In 1959 Porsche concluded the run of the 356A cars, with their distinctive “droopy” front fenders, lower headlights and low bumpers.

Even though the Cabriolet appears to share thepanels of the Speedster, in fact their bodies have almost nothing in common. In further contrast to the Spartan Speedster, the Cabriolet was built with a taller windscreen and raised top frame to accommodate drivers of normal stature, roll-up windows and more comfortable seats. The Cabriolet has the dash and fittings of the coupe, rather than the hooded three-dial instrument panel and austere interior trim and accessories of the Speedster. The luxurious, fully padded top of the Cabriolet is also in stark contrast to the Speedster’s simple unlined cloth top.

Approximately 3,367 356A Cabs were built during its four-year life span (1956-59) and the refined and elegant Cabriolet proved to be nearly as popular as the Speedster. In the US, where the weather was agreeable and racing was a part of the intended use, the Speedster was king. In Europe, the Cabriolet far outsold its stablemate. As a more useable and multi-purposed car, the Cabriolets have always been highly sought after by collectors worldwide.

The example pictured here has benefited from a thorough restoration, which has included a fully rebuilt Super 1600 engine and new tan paintwork with the correct black leather interior. We understand that this lovely example is in fully sorted mechanical condition, is cosmetically excellent and an overall very solid example.

SCM Analysis


Vehicle:1959 Porsche 356 A Super
Years Produced:1956-59
Number Produced:3,367
Original List Price:$4,360
SCM Valuation:$32,000-$37,000 with Super engine
Tune Up Cost:$300
Distributor Caps:$30
Chassis Number Location:Under front hood on horizontal bulkhead
Engine Number Location:Stamped in rear-most engine case, between generator and crankshaft pulley
Club Info:356 Registry, Barbara Skirmants, 27244 Ryan Rd., Warrren, MI 48092; 810/558-3692
Alternatives:Jaguar XK 140 drophead coupe, Mercedes-Benz 190SL convertible, MGA

The car described here sold for $34,100, including buyer’s premium, at RM’s Arizona Biltmore auction on January 18, 2002.

Color is, of course, an emotive and personal thing, but to my eye it was a pleasure to see this early Porsche painted in something other than white, red, silver or black. However, there did seem to be a touch too much green in the Stone Gray, and it appeared, through a stone chip, that this car might have once been Signal Red.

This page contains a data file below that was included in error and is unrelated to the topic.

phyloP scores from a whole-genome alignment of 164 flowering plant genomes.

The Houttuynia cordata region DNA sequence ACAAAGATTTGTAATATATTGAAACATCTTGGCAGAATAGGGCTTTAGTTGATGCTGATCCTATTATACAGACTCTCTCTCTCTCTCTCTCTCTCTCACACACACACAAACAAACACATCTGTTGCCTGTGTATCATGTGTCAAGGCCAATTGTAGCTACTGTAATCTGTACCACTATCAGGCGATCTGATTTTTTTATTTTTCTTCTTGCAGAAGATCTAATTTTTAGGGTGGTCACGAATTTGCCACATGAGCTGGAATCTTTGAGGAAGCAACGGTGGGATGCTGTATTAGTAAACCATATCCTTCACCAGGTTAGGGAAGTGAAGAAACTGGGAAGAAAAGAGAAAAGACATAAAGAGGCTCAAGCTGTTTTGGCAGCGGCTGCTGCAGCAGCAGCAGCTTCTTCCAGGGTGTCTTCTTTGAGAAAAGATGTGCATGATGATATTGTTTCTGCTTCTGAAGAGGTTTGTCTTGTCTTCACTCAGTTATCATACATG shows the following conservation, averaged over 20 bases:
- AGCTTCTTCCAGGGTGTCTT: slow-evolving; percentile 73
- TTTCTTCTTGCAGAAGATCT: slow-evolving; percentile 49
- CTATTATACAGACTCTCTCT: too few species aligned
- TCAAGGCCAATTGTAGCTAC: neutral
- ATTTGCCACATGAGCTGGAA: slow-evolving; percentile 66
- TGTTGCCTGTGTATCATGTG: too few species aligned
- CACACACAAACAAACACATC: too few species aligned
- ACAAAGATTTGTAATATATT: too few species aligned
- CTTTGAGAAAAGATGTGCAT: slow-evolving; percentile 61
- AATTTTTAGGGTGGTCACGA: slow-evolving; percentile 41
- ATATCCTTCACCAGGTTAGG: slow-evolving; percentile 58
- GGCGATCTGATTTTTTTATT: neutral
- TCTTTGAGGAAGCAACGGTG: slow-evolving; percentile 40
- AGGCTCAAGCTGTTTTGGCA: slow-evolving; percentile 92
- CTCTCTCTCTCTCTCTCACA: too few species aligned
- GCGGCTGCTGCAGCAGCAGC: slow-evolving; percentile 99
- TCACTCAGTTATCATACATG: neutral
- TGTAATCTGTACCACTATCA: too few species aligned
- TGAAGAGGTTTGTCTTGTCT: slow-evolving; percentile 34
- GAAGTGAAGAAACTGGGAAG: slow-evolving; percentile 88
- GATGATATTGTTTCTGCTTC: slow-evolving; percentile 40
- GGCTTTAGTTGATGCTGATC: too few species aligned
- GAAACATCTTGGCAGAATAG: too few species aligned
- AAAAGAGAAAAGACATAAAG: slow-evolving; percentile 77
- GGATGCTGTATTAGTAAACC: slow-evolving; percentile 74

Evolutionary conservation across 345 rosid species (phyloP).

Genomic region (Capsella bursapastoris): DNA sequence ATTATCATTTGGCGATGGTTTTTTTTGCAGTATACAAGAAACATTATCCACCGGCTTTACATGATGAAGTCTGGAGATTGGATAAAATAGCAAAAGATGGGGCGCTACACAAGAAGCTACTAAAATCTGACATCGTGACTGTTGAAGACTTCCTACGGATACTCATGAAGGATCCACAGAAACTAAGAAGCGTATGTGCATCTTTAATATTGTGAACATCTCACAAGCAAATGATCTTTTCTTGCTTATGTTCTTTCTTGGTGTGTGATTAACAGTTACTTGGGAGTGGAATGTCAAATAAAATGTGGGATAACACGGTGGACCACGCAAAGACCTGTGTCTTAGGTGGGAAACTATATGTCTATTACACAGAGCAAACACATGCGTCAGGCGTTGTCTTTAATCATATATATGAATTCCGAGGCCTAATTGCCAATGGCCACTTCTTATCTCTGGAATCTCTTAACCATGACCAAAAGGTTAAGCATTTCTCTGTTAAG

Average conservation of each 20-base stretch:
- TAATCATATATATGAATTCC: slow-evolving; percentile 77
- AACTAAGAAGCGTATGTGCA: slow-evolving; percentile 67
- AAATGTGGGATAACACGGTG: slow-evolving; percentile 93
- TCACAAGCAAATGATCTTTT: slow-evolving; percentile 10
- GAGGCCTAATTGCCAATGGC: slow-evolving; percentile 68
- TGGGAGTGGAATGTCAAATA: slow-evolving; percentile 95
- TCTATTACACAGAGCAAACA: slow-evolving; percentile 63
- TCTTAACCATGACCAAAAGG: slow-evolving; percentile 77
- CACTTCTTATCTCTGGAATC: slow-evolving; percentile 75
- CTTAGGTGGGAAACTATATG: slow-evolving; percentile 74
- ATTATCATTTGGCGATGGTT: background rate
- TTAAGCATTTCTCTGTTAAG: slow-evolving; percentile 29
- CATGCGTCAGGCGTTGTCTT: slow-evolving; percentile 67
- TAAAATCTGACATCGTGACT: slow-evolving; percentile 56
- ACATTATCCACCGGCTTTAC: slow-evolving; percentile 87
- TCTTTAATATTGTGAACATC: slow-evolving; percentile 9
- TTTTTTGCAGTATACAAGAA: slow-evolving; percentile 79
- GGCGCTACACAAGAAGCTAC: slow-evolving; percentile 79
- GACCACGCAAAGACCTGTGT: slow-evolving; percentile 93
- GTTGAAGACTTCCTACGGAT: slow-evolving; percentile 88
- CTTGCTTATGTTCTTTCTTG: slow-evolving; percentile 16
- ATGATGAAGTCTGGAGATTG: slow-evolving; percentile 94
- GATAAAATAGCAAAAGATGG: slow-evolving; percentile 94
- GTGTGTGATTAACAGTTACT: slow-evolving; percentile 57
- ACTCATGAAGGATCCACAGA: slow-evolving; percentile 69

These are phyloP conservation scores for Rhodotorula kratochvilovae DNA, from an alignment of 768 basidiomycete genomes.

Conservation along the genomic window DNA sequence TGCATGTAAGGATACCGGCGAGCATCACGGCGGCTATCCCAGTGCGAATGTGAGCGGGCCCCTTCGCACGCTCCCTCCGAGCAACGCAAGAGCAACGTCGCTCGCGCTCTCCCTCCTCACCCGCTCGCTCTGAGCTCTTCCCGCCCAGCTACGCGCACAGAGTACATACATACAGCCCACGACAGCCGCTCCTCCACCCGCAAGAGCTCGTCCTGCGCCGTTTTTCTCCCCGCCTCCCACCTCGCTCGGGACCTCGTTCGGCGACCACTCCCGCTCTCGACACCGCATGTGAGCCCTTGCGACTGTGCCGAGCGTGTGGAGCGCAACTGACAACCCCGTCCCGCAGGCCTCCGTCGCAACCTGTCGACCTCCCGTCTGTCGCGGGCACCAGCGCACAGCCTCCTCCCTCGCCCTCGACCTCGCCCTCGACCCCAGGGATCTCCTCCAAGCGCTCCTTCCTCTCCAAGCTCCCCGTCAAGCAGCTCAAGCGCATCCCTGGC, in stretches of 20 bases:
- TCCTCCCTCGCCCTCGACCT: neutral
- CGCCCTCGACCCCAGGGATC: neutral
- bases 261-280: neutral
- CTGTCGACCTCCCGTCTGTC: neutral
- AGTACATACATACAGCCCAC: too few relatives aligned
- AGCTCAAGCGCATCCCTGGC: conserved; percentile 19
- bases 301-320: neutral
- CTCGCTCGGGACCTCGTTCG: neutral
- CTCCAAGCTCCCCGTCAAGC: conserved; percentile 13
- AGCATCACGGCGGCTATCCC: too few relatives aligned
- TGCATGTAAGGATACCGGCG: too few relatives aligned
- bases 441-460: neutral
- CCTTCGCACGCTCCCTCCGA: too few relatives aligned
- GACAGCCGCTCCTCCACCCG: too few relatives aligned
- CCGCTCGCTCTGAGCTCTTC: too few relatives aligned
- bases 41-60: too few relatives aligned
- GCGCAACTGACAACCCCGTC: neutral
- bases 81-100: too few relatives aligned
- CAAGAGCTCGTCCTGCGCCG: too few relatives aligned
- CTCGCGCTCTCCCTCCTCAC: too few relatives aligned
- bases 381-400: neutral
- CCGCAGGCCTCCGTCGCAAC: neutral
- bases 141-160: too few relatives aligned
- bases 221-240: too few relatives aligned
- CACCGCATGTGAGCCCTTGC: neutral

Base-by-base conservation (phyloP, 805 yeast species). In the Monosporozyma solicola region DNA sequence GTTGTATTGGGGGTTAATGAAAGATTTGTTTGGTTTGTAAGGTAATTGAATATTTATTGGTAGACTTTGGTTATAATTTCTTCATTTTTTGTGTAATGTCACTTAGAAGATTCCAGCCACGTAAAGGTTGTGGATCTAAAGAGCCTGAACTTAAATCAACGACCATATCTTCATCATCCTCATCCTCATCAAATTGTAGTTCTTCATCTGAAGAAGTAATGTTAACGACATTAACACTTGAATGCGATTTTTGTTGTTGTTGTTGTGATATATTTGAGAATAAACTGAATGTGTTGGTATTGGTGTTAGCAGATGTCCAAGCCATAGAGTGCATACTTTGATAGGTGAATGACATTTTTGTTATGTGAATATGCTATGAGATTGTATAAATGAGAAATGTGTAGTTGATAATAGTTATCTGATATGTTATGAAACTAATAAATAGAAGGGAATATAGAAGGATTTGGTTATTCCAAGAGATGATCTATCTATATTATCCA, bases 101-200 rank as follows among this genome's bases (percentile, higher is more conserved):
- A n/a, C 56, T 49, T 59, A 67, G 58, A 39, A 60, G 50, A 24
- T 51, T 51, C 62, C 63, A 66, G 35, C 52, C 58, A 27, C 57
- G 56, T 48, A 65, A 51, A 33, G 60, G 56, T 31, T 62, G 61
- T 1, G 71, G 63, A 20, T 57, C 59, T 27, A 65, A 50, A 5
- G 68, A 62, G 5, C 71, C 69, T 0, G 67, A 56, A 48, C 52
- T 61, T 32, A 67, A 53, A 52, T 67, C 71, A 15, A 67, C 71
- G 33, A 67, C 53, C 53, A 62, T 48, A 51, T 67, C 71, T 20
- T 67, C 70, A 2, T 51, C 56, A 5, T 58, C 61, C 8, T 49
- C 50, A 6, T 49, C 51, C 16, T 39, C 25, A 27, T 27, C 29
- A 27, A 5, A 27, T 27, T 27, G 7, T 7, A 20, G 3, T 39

The car appeared very correct throughout, had excellent door and panel fit (the doors closed with that nice bank-vault “ka-lick” that Porsches are famous for) and was cosmetically hard to criticize.

Being a Cabriolet added to its collector value over a coupe but the more sporting Speedsters are still the darlings of the 356A models. The 1600 Super engine hanging out the back is another bonus. While the 1600 Normal produced 60 DIN brake horsepower at 4,500 rpm, the Super unit was good for 75 horsepower at 5,000 rpm. Fifteen or so horses may not seem like a lot, but it makes a difference in the lightweight Porsche’s scat, upping the top speed from 100 mph to 110 mph and chopping the 0 to 60 time down to the 11-second range. Suspension remained unchanged, with well-developed swing axles at the rear and transverse torsion bars all around. Although some claimed this made for tricky handling, to the adventurous Porsche enthusiast this was yet another skill to be mastered and enjoyed.

As with most all cars of the ’50s, foreign and domestic, rust is the enemy. Rocker panels, door posts, floor pans and the myriad nooks and crannies that give Porsche coachwork such rigidity and integrity are all vulnerable to the dreaded tinworm. This car suffered from no such problems, though, and this was reflected in the selling price.

The new owner of this Porsche bought a nice example at a fair retail market level. The fact that it was offered at an auction that had most people waiting and watching for six-figure bidding may have helped it stay at a rational price level, as happened with several other very clean and show-ready sports cars at the Biltmore that day.—Dave Brownell

Additional notes supplied by Jim Schrager:

This car appeared familiar to me, and upon checking my archives I found it had sold at Barrett-Jackson 2001 for $38,000, and then at Kruse Auburn in Spring of 2001, to a dealer, for $28,090. Thus begins another auction mystery.

Whilenot a Porsche Club concours winner, this is a handsome car, with no apparent needs. Why has it failed to find a permanent home? Will we see it again on another auction block, or has it finally landed, as it deserves, in the hands of an appreciative enthusiast?

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